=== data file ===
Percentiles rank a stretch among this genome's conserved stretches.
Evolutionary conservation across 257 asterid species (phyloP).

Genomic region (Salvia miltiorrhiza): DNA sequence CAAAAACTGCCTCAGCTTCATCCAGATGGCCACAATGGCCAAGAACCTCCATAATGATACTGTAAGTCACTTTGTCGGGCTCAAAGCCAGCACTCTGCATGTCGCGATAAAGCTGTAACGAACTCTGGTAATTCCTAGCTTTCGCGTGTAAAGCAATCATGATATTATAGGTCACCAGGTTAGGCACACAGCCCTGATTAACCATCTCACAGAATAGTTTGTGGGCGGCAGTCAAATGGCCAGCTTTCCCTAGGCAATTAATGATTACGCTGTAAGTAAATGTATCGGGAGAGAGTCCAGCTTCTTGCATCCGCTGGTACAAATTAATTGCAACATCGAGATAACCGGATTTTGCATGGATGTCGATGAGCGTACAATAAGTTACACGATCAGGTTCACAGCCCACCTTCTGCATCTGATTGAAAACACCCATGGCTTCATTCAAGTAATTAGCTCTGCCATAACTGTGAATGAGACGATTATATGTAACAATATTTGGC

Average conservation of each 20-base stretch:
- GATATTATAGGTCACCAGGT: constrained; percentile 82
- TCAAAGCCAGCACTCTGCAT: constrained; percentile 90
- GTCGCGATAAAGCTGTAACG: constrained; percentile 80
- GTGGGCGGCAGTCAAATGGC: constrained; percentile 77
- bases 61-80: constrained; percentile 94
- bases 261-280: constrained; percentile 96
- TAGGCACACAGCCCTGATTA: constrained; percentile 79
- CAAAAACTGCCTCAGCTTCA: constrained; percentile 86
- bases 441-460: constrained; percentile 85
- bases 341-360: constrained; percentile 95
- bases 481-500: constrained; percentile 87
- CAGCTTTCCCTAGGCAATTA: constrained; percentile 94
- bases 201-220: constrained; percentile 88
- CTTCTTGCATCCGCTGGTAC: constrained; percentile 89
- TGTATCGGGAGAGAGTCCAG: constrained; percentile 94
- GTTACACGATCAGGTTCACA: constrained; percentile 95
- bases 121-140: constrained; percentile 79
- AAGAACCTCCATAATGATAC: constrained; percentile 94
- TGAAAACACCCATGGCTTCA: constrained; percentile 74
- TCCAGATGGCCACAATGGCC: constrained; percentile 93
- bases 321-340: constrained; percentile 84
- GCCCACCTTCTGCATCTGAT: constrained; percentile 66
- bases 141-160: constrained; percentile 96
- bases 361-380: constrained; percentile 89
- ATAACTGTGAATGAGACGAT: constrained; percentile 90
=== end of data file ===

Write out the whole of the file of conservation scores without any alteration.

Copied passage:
Percentiles rank a stretch among this genome's conserved stretches.
Evolutionary conservation across 257 asterid species (phyloP).

Genomic region (Salvia miltiorrhiza): DNA sequence CAAAAACTGCCTCAGCTTCATCCAGATGGCCACAATGGCCAAGAACCTCCATAATGATACTGTAAGTCACTTTGTCGGGCTCAAAGCCAGCACTCTGCATGTCGCGATAAAGCTGTAACGAACTCTGGTAATTCCTAGCTTTCGCGTGTAAAGCAATCATGATATTATAGGTCACCAGGTTAGGCACACAGCCCTGATTAACCATCTCACAGAATAGTTTGTGGGCGGCAGTCAAATGGCCAGCTTTCCCTAGGCAATTAATGATTACGCTGTAAGTAAATGTATCGGGAGAGAGTCCAGCTTCTTGCATCCGCTGGTACAAATTAATTGCAACATCGAGATAACCGGATTTTGCATGGATGTCGATGAGCGTACAATAAGTTACACGATCAGGTTCACAGCCCACCTTCTGCATCTGATTGAAAACACCCATGGCTTCATTCAAGTAATTAGCTCTGCCATAACTGTGAATGAGACGATTATATGTAACAATATTTGGC

Average conservation of each 20-base stretch:
- GATATTATAGGTCACCAGGT: constrained; percentile 82
- TCAAAGCCAGCACTCTGCAT: constrained; percentile 90
- GTCGCGATAAAGCTGTAACG: constrained; percentile 80
- GTGGGCGGCAGTCAAATGGC: constrained; percentile 77
- bases 61-80: constrained; percentile 94
- bases 261-280: constrained; percentile 96
- TAGGCACACAGCCCTGATTA: constrained; percentile 79
- CAAAAACTGCCTCAGCTTCA: constrained; percentile 86
- bases 441-460: constrained; percentile 85
- bases 341-360: constrained; percentile 95
- bases 481-500: constrained; percentile 87
- CAGCTTTCCCTAGGCAATTA: constrained; percentile 94
- bases 201-220: constrained; percentile 88
- CTTCTTGCATCCGCTGGTAC: constrained; percentile 89
- TGTATCGGGAGAGAGTCCAG: constrained; percentile 94
- GTTACACGATCAGGTTCACA: constrained; percentile 95
- bases 121-140: constrained; percentile 79
- AAGAACCTCCATAATGATAC: constrained; percentile 94
- TGAAAACACCCATGGCTTCA: constrained; percentile 74
- TCCAGATGGCCACAATGGCC: constrained; percentile 93
- bases 321-340: constrained; percentile 84
- GCCCACCTTCTGCATCTGAT: constrained; percentile 66
- bases 141-160: constrained; percentile 96
- bases 361-380: constrained; percentile 89
- ATAACTGTGAATGAGACGAT: constrained; percentile 90